Subarachnoid hemorrhage

Symptom of subarachnoid hemorrhage

Severe headache

At the moment of hemorrhage, most people feel a sudden headache more severe than anything they have ever experienced before, as if they have been hit in the head with a baseball bat. This is because one of the roles of part of the membranes protecting the brain is to feel pain, and hemorrhage spreading through the subarachnoid space stimulates these membranes, causing intense headache. Depending on the severity of the hemorrhage, the headache may be accompanied by severe vomiting or unconsciousness. These symptoms are so specific that if you see someone suddenly complaining of a severe headache who then collapses, you should suspect they have suffered a subarachnoid hemorrhage and call an ambulance. Other symptoms such as paralysis of the arms and legs may or may not be present. This is in contrast to other forms of stroke (intracerebral hemorrhage and cerebral infarction), in which sufferers frequently have no headache, but develop motor paralysis of half of the body.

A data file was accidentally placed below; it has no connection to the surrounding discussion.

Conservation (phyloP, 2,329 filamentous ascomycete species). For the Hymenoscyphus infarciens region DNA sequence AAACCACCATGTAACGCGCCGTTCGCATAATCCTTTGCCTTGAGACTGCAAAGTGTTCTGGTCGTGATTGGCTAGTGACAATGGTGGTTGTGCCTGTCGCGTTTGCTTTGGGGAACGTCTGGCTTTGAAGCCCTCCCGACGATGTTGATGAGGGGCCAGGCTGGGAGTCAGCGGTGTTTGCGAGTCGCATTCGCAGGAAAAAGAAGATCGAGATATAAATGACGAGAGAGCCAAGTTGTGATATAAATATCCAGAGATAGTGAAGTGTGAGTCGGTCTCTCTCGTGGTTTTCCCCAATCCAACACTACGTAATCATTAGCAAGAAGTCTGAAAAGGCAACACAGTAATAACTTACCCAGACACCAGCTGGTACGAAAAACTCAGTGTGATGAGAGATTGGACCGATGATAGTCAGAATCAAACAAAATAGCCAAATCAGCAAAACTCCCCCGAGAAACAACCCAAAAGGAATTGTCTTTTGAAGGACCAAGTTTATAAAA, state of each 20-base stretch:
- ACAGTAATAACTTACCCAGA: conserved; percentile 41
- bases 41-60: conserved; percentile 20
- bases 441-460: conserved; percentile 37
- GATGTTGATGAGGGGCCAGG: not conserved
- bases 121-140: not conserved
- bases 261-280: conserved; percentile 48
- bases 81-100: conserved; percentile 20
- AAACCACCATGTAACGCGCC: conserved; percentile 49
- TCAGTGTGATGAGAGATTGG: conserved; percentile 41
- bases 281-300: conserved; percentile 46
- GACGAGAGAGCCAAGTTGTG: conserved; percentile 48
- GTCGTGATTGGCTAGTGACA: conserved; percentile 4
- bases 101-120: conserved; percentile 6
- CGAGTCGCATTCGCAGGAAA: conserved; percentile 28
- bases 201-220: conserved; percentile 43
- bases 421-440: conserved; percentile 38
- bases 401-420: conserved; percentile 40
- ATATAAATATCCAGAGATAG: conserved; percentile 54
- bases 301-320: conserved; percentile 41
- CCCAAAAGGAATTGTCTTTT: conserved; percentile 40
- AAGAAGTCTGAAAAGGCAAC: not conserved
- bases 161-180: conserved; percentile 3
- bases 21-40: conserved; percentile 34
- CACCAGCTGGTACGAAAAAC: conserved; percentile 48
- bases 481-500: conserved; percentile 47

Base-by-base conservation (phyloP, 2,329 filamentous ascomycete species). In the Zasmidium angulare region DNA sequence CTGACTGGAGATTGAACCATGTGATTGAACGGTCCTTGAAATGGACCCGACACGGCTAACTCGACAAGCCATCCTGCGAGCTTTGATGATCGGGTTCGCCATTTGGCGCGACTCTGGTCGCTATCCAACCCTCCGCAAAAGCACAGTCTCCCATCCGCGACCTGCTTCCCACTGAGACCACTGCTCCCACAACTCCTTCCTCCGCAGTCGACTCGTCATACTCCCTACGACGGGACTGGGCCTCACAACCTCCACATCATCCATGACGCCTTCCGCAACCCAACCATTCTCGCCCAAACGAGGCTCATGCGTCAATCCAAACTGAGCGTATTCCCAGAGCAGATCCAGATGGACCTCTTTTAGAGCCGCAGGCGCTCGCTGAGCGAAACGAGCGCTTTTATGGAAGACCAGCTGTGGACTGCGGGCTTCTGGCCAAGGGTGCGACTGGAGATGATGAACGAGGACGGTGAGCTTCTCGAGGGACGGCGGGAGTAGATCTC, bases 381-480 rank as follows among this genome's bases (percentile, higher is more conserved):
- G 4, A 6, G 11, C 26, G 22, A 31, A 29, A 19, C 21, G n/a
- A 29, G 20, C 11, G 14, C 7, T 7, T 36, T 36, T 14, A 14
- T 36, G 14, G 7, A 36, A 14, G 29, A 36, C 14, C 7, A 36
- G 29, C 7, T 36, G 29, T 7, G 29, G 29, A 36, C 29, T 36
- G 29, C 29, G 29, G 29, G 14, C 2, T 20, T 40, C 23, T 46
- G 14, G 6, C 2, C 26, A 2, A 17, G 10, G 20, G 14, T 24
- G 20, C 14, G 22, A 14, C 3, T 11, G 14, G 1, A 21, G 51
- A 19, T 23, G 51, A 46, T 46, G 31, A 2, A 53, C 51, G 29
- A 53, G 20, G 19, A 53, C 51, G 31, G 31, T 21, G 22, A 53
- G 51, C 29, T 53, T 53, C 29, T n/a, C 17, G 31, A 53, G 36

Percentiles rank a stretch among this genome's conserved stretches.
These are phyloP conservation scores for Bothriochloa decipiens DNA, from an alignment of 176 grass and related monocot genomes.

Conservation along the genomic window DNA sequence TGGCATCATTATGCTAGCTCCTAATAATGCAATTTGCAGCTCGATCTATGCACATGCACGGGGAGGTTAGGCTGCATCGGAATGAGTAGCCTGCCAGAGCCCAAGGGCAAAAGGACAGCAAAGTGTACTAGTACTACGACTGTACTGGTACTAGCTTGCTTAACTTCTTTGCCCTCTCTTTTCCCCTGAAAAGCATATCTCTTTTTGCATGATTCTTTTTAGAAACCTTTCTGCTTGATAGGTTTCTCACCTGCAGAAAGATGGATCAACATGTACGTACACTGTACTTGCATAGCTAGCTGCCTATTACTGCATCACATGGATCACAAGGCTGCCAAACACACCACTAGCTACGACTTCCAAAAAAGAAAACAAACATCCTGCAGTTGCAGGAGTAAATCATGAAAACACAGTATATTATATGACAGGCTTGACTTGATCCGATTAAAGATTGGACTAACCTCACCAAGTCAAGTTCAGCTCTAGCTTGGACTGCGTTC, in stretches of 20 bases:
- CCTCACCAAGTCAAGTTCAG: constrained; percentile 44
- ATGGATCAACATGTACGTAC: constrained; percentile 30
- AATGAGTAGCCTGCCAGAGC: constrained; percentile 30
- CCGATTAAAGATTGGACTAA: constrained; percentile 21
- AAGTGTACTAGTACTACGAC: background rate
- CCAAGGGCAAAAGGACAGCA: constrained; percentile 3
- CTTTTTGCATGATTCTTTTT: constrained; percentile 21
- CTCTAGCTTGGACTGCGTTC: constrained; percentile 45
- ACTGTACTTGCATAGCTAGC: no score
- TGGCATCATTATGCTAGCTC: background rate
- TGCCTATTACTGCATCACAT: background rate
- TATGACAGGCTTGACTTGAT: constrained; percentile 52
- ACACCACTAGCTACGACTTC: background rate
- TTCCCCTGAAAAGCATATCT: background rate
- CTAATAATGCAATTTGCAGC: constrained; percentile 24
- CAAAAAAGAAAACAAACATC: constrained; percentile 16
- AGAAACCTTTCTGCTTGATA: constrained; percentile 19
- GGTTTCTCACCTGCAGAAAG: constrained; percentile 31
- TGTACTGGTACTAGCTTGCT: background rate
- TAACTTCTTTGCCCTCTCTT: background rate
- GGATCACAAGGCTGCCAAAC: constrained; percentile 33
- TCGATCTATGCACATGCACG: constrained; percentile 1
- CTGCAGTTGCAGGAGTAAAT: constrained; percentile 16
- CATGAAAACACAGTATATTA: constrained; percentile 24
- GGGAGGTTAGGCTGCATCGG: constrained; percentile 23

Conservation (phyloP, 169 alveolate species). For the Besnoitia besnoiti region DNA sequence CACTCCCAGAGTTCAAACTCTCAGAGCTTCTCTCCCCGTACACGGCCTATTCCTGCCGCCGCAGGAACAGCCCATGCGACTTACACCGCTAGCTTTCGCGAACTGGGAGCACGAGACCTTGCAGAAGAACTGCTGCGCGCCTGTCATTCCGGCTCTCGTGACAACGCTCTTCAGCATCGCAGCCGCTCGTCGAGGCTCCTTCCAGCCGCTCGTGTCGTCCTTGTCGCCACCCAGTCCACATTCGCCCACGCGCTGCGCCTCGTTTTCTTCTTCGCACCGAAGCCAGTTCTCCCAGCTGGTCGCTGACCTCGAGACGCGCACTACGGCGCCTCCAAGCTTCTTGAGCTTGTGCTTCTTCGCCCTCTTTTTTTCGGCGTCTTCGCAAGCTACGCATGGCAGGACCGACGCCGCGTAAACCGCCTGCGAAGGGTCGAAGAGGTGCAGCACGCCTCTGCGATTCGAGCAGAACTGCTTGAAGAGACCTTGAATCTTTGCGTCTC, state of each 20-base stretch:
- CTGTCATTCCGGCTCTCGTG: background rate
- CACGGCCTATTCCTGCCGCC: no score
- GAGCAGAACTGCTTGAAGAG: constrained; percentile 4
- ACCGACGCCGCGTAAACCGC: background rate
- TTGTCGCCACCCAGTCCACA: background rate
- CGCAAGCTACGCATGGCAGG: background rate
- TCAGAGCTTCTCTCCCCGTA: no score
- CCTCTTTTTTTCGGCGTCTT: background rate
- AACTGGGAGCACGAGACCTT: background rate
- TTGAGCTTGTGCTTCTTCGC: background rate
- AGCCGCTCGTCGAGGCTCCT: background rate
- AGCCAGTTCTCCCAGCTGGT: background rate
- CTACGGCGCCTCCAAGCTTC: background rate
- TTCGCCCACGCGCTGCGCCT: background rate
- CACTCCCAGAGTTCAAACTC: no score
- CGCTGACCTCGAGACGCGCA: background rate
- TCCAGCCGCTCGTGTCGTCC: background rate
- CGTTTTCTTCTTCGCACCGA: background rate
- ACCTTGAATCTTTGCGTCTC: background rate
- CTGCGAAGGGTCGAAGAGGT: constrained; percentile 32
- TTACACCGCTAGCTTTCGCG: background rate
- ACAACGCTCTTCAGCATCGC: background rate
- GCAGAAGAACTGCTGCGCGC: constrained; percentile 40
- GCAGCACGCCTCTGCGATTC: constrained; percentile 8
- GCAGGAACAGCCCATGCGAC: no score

[ Severe headache caused by subarachnoid hemorrhage ]

Extraordinary severe headache occurs as if the head were struck by a baseball bat, immediately after a cerebral aneurysm ruptures.

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